The Impact of IRS Guidance on College NIL Collectives

A recent legal memorandum from the Internal Revenue Service’s Office of Chief Counsel has raised concerns for organizations engaged in providing name, image, and likeness (NIL) opportunities to collegiate student-athletes, commonly known as college NIL collectives. This memorandum casts doubt on the eligibility of many of these organizations for tax-exempt status under Section 501(c)(3) of the Internal Revenue Code, potentially leading to significant repercussions on their operations and the tax-deductibility of donations.

Understanding Exempt Purpose and Public Interest:

Section 501(c)(3) mandates that organizations must operate exclusively for one or more exempt purposes to qualify for tax-exempt status under Section 501(a). The IRS memo emphasizes the need for organizations to primarily serve a public interest rather than a private one. While it’s acceptable to cater to both public and private interests, the private benefit should only be incidental to the broader public interest.

Assessing Private Benefit and NIL Collectives:

The IRS memorandum argues that nonprofit NIL collectives, which compensate student-athletes in exchange for their services and NIL usage, may not further educational purposes as required by Section 501(c)(3). The memo stipulates that unless these collectives select student-athletes based on need and ensure the payments are reasonably tailored to meet that need, the private benefit provided to student-athletes may surpass the permissible incidental benefit.

Exploring the Impact of NCAA’s NIL Policy and State Laws:

In 2021, the NCAA adopted a policy allowing student-athletes to earn compensation for their NIL without affecting their NCAA eligibility. However, varying state laws also play a role, with not all states regulating NIL activities. This led to the emergence of NIL collectives, functioning independently of educational institutions. Some collectives received tax-exempt status as nonprofit entities, while others were established through fiscal sponsorship agreements or affiliations with existing tax-exempt organizations supporting universities or athletic programs. Additionally, some collectives were established as for-profit entities.

Evaluating the Tax Deductibility of Donations:

Typically, donors to tax-exempt organizations are eligible for tax deductions on their contributions. However, the IRS memo raises questions about the tax-deductibility of donations made to college NIL collectives that might no longer qualify for tax-exempt status. Donors from tax years 2021, 2022, and 2023 may be uncertain about the status of their historical donations. Tax experts suggest that such donations may not require refiled or modified tax returns. However, the inclusion of an organization’s name on the IRS Auto-Revocation list serves as a notice to donors that their donations are no longer tax-deductible.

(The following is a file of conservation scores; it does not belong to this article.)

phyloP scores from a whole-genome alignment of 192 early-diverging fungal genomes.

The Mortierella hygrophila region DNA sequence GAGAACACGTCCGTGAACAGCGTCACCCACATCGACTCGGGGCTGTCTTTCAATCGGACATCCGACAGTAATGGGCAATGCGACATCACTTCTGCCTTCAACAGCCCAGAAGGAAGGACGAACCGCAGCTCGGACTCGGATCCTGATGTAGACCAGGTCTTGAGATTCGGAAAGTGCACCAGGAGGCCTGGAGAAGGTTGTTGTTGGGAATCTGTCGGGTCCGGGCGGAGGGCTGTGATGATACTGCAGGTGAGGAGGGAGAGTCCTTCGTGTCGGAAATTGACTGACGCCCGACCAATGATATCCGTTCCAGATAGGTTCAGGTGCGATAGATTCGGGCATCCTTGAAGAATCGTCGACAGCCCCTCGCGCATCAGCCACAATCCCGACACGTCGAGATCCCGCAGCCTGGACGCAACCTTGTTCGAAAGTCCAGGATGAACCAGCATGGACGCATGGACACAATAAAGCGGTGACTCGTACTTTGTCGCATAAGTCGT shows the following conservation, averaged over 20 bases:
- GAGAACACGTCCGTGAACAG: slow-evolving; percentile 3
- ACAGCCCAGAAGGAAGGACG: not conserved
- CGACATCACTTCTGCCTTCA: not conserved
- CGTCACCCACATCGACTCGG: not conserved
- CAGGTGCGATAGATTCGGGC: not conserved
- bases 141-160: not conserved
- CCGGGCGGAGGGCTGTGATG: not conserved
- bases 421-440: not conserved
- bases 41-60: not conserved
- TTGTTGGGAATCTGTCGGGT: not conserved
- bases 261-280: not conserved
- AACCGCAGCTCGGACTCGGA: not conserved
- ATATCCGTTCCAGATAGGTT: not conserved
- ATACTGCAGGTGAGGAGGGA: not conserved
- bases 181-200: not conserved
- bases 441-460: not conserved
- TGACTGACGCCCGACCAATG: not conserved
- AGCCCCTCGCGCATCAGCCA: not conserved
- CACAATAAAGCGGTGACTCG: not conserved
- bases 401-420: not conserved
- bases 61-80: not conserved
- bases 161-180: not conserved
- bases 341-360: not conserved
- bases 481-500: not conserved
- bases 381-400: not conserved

Potential Implications and Outcomes:

While the IRS memo doesn’t provide specific figures on the number of NIL collectives or their nonprofit registrations, there are over 200 collectives associated with 131 Football Bowl Subdivision schools, with dozens having received tax-exempt status and attracting millions in donations. The impact of the memo will largely depend on the structure and support of each collective. Some may retain their tax-exempt status, while others might need to transition to a not-for-profit LLC model. Collectives primarily serving the interests of a select group of wealthy donors could face significant challenges.

Key Factors Influencing Nonprofit Status:

The IRS memo identifies specific factors suggesting that some nonprofit NIL collectives may prioritize compensating student-athletes over serving a broader public interest. Such factors include explicitly informing donors that their contributions directly benefit student-athletes, guaranteeing fixed compensation for all students on a team or specific positions, or enabling donors to target their donations to a specific athletic team without specifying the charitable program they support.